Featuring artwork by Miler Ximena Lopez & words by Dr. Roopali Chaudhary, Sci-Illustrate Stories. Set in motion by Dr. Radhika Patnala.
The first time I read about orangutans was in a short story by Edgar Allan Poe called “The Murders in the Rue Morgue”. It was an unexpected ending, but what I learnt about orangutans was that they are very human-like in their movements and behaviours, just more aggressive. Poe summarized what was known about orangutans in the late 19th century, but few others know more about these animals than Dr. Biruté Mary Galdikas.
Born in Germany to Lithuanian refugee parents during WWII, Biruté and her family moved to Canada when she was 2 years old. Arriving in Quebec, but later moving to Toronto, Biruté remembers her childhood of frequent trips to Toronto’s High Park where she often walked around the wilder parts, pretending to be in a jungle and learning to climb trees. Biruté was fond of going to the library, and she recalls one of her first library borrows to be that of “Curious George”. Not only did the character of the chimp, George, inspire her, but also did the relationship he had with his closest friend, the Man in the Yellow Hat. Biruté loved the library. She loved learning. She often borrowed books about ancient cultures, and when asked about her ambitions, she often said she would get a PhD.
By the age of 10, Biruté knew she wanted to learn more about orangutans because she was interested in human prehistory. She was fascinated to find out why did humans evolve from apes, but no new apes have evolved from humans. (She now has an answer to this question, but this is an impressive question for a 10 year old to ponder over).
In 1963, Biruté enrolled at the University of British Columbia (UBC) at the age of 17. But when her family moved to California, she enrolled at University of California Los Angelos (UCLA) where she enjoyed a level of informality and exploration of new ideas. She sampled psychology, anthropology, and zoology on her way to complete a Bachelor’s degree in Psychology and Zoology in 1966 jointly through UCLA and UBC. In 1969, she finished her Masters in Anthropology from UCLA. Her deep desire to work with orangutans was still alive, and when she got a chance to attend one of Dr. Louis Leakey’s lectures as part of her course, she knew he was the one who could help her accomplish this dream.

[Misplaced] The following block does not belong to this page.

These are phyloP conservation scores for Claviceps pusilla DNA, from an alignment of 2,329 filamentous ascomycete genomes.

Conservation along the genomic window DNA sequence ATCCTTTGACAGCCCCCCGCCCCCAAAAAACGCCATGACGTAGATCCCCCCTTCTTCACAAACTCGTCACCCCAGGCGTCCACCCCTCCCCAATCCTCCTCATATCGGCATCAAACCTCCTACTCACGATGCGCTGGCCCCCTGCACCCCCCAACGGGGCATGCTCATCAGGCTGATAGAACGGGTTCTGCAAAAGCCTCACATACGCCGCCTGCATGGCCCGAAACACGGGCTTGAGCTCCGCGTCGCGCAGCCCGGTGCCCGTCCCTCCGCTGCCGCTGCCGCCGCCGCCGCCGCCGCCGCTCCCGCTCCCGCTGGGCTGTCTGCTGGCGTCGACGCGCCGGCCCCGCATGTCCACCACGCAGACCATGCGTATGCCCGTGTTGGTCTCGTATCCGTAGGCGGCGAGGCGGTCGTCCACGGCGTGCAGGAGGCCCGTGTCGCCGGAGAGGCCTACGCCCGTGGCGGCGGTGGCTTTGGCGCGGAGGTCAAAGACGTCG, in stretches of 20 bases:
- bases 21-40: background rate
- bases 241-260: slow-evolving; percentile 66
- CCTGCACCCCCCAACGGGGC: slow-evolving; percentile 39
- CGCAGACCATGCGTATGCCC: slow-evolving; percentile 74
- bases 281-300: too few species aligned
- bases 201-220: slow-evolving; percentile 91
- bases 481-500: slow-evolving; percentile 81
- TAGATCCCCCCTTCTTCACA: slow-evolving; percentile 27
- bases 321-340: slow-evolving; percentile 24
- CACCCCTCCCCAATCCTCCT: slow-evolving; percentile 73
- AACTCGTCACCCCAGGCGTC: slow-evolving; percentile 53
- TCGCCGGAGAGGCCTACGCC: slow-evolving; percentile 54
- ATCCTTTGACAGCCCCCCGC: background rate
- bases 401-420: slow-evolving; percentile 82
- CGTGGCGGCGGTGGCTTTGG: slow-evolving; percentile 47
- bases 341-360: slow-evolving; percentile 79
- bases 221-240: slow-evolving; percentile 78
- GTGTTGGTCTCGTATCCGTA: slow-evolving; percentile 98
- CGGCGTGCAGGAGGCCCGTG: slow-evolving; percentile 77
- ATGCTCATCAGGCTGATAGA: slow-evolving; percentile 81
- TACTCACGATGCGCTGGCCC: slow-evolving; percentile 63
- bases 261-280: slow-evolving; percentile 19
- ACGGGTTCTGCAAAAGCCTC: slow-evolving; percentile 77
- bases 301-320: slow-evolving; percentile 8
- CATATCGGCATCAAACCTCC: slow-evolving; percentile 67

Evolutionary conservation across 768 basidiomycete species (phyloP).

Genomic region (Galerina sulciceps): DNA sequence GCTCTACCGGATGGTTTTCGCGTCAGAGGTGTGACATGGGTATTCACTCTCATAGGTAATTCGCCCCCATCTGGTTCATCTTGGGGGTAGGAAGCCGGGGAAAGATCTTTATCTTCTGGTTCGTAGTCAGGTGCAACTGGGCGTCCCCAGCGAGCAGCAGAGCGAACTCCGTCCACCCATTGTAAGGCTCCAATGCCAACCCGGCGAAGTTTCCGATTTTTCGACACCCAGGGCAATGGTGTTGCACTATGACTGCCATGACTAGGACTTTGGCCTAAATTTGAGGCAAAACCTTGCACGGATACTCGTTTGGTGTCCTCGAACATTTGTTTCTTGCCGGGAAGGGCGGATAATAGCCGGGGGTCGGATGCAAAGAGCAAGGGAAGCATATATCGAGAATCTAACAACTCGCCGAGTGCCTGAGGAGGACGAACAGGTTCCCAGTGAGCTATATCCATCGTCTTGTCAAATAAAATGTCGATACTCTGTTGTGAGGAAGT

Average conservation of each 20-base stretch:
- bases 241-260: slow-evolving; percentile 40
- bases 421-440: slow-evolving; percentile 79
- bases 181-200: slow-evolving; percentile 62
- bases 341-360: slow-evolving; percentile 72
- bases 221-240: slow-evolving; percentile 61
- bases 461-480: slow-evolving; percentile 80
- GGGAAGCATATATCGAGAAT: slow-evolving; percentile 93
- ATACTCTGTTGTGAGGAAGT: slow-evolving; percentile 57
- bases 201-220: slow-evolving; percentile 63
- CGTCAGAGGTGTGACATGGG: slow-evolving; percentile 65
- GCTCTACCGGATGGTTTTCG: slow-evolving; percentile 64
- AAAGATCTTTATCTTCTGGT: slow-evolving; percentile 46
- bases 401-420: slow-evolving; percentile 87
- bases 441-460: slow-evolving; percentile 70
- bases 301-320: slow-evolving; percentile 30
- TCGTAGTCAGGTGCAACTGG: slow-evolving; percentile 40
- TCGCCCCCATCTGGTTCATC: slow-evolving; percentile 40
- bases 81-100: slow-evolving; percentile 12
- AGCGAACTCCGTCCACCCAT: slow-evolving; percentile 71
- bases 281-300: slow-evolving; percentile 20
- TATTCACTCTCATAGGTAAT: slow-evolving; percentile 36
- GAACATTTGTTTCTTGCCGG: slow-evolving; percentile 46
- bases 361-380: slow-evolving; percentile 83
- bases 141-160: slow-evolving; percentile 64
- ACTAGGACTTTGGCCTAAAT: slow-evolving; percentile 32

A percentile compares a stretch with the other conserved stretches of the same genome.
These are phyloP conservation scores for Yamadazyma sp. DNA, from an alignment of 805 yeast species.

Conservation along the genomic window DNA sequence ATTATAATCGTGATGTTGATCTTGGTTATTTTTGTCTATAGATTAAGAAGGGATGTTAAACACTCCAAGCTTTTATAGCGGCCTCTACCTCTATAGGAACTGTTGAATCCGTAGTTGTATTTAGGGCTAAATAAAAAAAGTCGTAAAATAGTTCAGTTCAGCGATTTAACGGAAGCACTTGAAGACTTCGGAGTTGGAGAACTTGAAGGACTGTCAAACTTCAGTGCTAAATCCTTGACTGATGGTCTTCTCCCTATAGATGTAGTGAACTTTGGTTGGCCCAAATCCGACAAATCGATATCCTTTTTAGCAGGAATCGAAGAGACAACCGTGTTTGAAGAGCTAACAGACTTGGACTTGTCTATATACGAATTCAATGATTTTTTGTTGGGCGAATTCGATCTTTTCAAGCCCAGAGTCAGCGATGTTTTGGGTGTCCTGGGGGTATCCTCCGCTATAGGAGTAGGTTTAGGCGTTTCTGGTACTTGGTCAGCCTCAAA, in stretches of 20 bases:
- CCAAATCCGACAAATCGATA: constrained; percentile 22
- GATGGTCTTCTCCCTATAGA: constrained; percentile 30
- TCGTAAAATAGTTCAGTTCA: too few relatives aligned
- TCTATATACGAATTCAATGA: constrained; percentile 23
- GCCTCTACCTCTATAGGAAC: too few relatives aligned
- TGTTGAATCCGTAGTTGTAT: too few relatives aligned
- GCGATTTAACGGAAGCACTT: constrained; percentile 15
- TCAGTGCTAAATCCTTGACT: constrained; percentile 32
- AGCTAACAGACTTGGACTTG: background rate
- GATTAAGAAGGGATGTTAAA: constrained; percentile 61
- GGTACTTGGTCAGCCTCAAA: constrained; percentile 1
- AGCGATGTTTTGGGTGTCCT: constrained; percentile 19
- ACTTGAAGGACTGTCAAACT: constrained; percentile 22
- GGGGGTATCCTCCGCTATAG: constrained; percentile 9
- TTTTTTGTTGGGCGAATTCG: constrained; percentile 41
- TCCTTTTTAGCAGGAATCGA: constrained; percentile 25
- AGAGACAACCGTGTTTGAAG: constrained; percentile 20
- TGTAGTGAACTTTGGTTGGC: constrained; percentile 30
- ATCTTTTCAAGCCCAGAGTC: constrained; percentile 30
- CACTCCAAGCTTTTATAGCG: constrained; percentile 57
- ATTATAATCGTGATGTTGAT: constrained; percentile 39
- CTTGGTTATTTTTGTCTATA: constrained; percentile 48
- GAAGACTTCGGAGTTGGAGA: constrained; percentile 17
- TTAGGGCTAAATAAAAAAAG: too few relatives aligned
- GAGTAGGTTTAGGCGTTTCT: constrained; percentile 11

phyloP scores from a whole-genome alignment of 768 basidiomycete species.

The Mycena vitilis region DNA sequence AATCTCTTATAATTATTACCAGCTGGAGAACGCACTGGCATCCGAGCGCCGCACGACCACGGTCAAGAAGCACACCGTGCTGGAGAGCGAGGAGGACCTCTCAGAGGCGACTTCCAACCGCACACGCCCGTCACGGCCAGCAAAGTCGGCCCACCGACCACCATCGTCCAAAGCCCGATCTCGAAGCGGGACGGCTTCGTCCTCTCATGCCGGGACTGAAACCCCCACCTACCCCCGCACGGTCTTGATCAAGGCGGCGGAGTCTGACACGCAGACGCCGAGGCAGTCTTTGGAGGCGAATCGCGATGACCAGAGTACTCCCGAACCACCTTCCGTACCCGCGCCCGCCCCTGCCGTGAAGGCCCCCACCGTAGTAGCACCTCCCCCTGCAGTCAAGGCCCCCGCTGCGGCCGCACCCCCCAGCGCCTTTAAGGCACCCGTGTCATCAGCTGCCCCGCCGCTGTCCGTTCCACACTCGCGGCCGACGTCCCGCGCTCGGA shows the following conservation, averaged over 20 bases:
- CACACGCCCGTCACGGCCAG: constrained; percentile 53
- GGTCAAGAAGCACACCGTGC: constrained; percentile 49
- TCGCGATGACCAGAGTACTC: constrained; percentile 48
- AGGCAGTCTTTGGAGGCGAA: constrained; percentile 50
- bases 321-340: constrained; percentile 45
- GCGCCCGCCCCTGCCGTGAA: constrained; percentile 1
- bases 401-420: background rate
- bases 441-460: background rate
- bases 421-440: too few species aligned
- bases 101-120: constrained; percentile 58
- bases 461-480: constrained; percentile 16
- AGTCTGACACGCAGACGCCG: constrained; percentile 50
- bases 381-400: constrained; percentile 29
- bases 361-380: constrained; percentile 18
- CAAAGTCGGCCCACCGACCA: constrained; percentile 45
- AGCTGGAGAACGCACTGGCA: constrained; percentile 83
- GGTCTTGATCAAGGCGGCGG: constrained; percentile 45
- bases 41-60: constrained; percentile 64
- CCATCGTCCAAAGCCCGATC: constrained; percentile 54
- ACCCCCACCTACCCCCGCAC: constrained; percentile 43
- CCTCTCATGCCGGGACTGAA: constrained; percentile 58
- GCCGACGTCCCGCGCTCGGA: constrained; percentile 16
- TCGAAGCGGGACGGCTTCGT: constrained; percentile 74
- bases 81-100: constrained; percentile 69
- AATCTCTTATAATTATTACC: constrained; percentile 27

Meeting with Leakey
Leakey was already world renowned for his own work, but also for helping with the careers of Jane Goodall and Dian Fossey. These two women broke boundaries with respect to studying primates in the wild, each overcoming personal barriers with their respective primates. Both these women were already inspirations for Biruté as she grew up watching their adventures on National Geographic. Biruté said that she wouldn’t have been able to accomplish what she did if it weren’t for these two women paving the way. (The trio were known as “Leakey’s Angels”).
When Biruté approached Leakey after his lecture; she told him about her interest in studying orangutans in their natural habitat. Leakey paid her no attention at first, but when she mentioned she had already contacted the Malaysian government and Tom Harrisson, a British conservationist and anthropologist living in Borneo, about the state of orangutans, Leakey realized she was serious about her quest. It took another 3 years for him to find funding for her research; a task that was made harder due to his failing health (he would, in fact, die within a year after Biruté arrived in Borneo).
“I’ve always wanted to study the one primate who never left the Garden of Eden. I want to know what we left behind.” — Biruté Galdikas.
Unravelling the mystery of orangutans
Though Biruté was excited about the new venture she was to undertake, this was not the attitude many people around her had. Before she left the US, her professors told her that studying orangutans in the wild just “couldn’t be done” because they were so elusive and wary, living almost entirely in deep swamps. But this did not deter Biruté’s ambition, and she took on the project to study the least understood great ape for her PhD.
At the age of 25, Biruté arrived in Borneo, a large island under the governments of Indonesia and Malaysia, with her then husband. There were no telephones, roads, electricity, television or regular mail service at the time. She and her husband moved into the jungles where most Westerners were not welcomed, living in a hut at the research station she named Camp Leakey.
When Biruté started studying orangutans, the only great apes found outside of Africa, she wanted to know why these great apes did not evolve the way our ancestors did into human beings, though they share 97% of their DNA. Human beings evolved from a different type of ancestral ape that learned how to live in communities; orangutans never did, and they have not changed in millions of years because the forests wherein they live have not changed. They have always had enough food and space to continue their solitary existence.